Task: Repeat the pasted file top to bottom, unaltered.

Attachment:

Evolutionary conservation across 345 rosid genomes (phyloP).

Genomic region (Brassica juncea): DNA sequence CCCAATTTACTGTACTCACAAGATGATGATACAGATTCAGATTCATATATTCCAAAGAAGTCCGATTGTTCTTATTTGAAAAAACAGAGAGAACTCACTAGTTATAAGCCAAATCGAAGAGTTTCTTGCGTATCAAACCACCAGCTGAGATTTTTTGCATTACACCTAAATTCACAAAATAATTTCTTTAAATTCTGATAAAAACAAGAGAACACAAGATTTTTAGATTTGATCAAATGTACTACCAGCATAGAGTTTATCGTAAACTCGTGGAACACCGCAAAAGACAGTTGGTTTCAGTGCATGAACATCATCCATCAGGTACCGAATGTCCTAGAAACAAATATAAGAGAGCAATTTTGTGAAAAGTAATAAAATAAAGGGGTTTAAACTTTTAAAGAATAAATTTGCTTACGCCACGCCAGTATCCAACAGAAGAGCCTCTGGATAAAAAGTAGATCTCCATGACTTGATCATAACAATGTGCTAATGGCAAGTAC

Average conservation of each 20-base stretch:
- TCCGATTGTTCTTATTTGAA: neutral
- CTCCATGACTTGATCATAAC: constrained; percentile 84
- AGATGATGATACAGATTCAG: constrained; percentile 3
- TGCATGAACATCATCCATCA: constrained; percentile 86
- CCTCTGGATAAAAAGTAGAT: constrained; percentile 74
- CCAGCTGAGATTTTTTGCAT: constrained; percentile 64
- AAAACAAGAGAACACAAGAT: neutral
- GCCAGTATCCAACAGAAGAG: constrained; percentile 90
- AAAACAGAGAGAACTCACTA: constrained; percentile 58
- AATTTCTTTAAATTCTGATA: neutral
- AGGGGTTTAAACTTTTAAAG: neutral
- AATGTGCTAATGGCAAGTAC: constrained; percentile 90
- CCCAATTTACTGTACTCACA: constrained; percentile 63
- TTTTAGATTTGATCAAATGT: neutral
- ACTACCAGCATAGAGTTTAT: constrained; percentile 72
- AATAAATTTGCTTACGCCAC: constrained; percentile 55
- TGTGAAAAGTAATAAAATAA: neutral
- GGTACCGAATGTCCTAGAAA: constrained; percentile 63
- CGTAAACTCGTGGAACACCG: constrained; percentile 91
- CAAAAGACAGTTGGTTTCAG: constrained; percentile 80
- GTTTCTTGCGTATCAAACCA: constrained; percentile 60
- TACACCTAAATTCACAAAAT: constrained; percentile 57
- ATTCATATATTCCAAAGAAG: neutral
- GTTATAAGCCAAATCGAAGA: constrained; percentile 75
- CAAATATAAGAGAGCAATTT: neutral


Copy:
Evolutionary conservation across 345 rosid genomes (phyloP).

Genomic region (Brassica juncea): DNA sequence CCCAATTTACTGTACTCACAAGATGATGATACAGATTCAGATTCATATATTCCAAAGAAGTCCGATTGTTCTTATTTGAAAAAACAGAGAGAACTCACTAGTTATAAGCCAAATCGAAGAGTTTCTTGCGTATCAAACCACCAGCTGAGATTTTTTGCATTACACCTAAATTCACAAAATAATTTCTTTAAATTCTGATAAAAACAAGAGAACACAAGATTTTTAGATTTGATCAAATGTACTACCAGCATAGAGTTTATCGTAAACTCGTGGAACACCGCAAAAGACAGTTGGTTTCAGTGCATGAACATCATCCATCAGGTACCGAATGTCCTAGAAACAAATATAAGAGAGCAATTTTGTGAAAAGTAATAAAATAAAGGGGTTTAAACTTTTAAAGAATAAATTTGCTTACGCCACGCCAGTATCCAACAGAAGAGCCTCTGGATAAAAAGTAGATCTCCATGACTTGATCATAACAATGTGCTAATGGCAAGTAC

Average conservation of each 20-base stretch:
- TCCGATTGTTCTTATTTGAA: neutral
- CTCCATGACTTGATCATAAC: constrained; percentile 84
- AGATGATGATACAGATTCAG: constrained; percentile 3
- TGCATGAACATCATCCATCA: constrained; percentile 86
- CCTCTGGATAAAAAGTAGAT: constrained; percentile 74
- CCAGCTGAGATTTTTTGCAT: constrained; percentile 64
- AAAACAAGAGAACACAAGAT: neutral
- GCCAGTATCCAACAGAAGAG: constrained; percentile 90
- AAAACAGAGAGAACTCACTA: constrained; percentile 58
- AATTTCTTTAAATTCTGATA: neutral
- AGGGGTTTAAACTTTTAAAG: neutral
- AATGTGCTAATGGCAAGTAC: constrained; percentile 90
- CCCAATTTACTGTACTCACA: constrained; percentile 63
- TTTTAGATTTGATCAAATGT: neutral
- ACTACCAGCATAGAGTTTAT: constrained; percentile 72
- AATAAATTTGCTTACGCCAC: constrained; percentile 55
- TGTGAAAAGTAATAAAATAA: neutral
- GGTACCGAATGTCCTAGAAA: constrained; percentile 63
- CGTAAACTCGTGGAACACCG: constrained; percentile 91
- CAAAAGACAGTTGGTTTCAG: constrained; percentile 80
- GTTTCTTGCGTATCAAACCA: constrained; percentile 60
- TACACCTAAATTCACAAAAT: constrained; percentile 57
- ATTCATATATTCCAAAGAAG: neutral
- GTTATAAGCCAAATCGAAGA: constrained; percentile 75
- CAAATATAAGAGAGCAATTT: neutral